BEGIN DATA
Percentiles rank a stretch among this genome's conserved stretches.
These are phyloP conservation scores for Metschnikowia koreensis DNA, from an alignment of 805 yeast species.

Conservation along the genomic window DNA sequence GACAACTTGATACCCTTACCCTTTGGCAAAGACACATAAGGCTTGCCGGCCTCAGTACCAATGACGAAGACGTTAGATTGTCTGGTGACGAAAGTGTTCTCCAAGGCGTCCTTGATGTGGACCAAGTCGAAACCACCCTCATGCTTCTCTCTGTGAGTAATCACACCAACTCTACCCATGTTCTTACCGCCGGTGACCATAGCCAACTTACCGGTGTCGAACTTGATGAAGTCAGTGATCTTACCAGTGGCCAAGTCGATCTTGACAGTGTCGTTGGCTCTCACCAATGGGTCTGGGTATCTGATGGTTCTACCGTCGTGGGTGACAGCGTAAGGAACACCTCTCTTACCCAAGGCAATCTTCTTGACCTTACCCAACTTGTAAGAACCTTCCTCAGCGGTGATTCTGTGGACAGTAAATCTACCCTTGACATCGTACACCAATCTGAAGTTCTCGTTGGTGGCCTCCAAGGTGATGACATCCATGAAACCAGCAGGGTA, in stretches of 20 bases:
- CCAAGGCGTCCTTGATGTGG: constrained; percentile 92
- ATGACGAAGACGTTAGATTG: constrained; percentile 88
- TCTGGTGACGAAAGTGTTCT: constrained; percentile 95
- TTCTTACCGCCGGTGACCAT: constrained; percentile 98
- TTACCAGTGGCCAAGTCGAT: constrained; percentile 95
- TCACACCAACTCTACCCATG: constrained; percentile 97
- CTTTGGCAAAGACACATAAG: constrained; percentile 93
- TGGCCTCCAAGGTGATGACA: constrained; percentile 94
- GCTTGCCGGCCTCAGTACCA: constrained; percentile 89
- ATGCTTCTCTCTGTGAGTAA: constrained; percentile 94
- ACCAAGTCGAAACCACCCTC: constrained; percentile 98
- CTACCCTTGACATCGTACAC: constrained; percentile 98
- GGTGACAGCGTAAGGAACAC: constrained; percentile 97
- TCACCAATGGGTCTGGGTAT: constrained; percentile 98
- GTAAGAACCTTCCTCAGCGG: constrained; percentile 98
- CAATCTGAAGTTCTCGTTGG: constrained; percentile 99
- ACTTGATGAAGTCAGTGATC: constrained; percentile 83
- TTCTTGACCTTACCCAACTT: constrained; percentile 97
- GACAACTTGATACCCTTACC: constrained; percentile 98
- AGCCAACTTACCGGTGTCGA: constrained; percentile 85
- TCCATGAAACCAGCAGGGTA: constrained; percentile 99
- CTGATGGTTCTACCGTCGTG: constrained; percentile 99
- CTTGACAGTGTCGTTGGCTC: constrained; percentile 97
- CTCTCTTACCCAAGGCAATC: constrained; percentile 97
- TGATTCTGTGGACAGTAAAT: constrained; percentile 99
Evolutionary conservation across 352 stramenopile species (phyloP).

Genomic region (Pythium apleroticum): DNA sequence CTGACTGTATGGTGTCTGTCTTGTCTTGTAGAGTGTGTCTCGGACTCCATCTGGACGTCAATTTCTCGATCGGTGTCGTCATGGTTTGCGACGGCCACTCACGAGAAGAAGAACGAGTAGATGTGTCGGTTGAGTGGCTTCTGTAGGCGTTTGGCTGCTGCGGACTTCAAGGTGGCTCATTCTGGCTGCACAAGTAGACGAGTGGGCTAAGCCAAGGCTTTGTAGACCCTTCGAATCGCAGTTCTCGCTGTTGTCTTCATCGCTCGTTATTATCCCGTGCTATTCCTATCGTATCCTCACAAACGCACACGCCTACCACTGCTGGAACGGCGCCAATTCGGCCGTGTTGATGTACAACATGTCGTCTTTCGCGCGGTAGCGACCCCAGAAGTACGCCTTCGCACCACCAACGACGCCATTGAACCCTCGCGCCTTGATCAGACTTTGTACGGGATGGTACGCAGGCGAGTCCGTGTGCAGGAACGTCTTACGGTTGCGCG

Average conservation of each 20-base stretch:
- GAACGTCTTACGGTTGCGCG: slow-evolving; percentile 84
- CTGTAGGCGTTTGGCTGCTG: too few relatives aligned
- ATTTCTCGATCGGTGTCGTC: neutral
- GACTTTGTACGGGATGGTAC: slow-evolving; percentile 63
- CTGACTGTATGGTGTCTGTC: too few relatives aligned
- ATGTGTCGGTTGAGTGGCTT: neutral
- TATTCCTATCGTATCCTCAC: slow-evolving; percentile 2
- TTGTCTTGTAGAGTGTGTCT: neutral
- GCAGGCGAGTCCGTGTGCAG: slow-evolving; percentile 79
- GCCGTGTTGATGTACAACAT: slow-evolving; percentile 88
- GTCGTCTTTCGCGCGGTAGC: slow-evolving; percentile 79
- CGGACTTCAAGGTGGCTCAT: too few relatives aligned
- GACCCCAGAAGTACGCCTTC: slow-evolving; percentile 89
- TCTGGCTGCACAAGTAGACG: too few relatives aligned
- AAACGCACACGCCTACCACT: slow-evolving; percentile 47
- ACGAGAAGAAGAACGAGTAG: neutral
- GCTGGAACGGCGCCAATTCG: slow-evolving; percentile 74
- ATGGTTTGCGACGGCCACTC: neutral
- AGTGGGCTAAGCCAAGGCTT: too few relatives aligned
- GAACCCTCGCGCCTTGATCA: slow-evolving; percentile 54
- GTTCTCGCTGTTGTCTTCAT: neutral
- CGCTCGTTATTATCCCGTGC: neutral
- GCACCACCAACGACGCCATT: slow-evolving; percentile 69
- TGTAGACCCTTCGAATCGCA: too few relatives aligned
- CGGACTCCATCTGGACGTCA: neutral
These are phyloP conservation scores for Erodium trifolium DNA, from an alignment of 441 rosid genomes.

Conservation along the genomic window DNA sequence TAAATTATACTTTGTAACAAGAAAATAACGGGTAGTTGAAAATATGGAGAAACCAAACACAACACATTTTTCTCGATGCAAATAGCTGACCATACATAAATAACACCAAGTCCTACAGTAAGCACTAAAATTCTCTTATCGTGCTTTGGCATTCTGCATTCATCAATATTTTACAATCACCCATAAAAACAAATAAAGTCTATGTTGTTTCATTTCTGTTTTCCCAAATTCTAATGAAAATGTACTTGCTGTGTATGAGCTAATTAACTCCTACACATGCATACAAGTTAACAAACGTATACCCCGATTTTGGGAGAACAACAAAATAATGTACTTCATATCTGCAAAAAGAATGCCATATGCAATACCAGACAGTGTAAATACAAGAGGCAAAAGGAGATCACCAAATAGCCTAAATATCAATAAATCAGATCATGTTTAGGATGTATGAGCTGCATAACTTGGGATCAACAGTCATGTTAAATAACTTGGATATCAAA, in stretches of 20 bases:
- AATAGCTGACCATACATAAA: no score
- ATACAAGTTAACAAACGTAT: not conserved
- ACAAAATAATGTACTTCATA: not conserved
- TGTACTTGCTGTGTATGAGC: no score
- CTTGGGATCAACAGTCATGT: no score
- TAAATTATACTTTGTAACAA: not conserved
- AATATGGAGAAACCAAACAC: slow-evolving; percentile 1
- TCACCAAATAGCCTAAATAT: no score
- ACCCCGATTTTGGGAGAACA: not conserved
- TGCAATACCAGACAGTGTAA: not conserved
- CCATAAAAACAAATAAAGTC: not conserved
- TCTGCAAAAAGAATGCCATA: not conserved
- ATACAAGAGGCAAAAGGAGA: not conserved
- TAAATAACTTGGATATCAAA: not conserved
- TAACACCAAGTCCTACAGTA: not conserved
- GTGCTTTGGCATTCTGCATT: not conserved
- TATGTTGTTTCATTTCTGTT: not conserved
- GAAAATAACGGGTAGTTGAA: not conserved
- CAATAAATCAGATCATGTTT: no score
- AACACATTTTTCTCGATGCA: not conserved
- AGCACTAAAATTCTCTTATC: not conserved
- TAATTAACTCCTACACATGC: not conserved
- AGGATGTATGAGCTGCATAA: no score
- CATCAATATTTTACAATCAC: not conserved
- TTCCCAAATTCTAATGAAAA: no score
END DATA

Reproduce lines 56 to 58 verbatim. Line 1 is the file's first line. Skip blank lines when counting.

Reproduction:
- CGGACTCCATCTGGACGTCA: neutral
These are phyloP conservation scores for Erodium trifolium DNA, from an alignment of 441 rosid genomes.

Conservation along the genomic window DNA sequence TAAATTATACTTTGTAACAAGAAAATAACGGGTAGTTGAAAATATGGAGAAACCAAACACAACACATTTTTCTCGATGCAAATAGCTGACCATACATAAATAACACCAAGTCCTACAGTAAGCACTAAAATTCTCTTATCGTGCTTTGGCATTCTGCATTCATCAATATTTTACAATCACCCATAAAAACAAATAAAGTCTATGTTGTTTCATTTCTGTTTTCCCAAATTCTAATGAAAATGTACTTGCTGTGTATGAGCTAATTAACTCCTACACATGCATACAAGTTAACAAACGTATACCCCGATTTTGGGAGAACAACAAAATAATGTACTTCATATCTGCAAAAAGAATGCCATATGCAATACCAGACAGTGTAAATACAAGAGGCAAAAGGAGATCACCAAATAGCCTAAATATCAATAAATCAGATCATGTTTAGGATGTATGAGCTGCATAACTTGGGATCAACAGTCATGTTAAATAACTTGGATATCAAA, in stretches of 20 bases: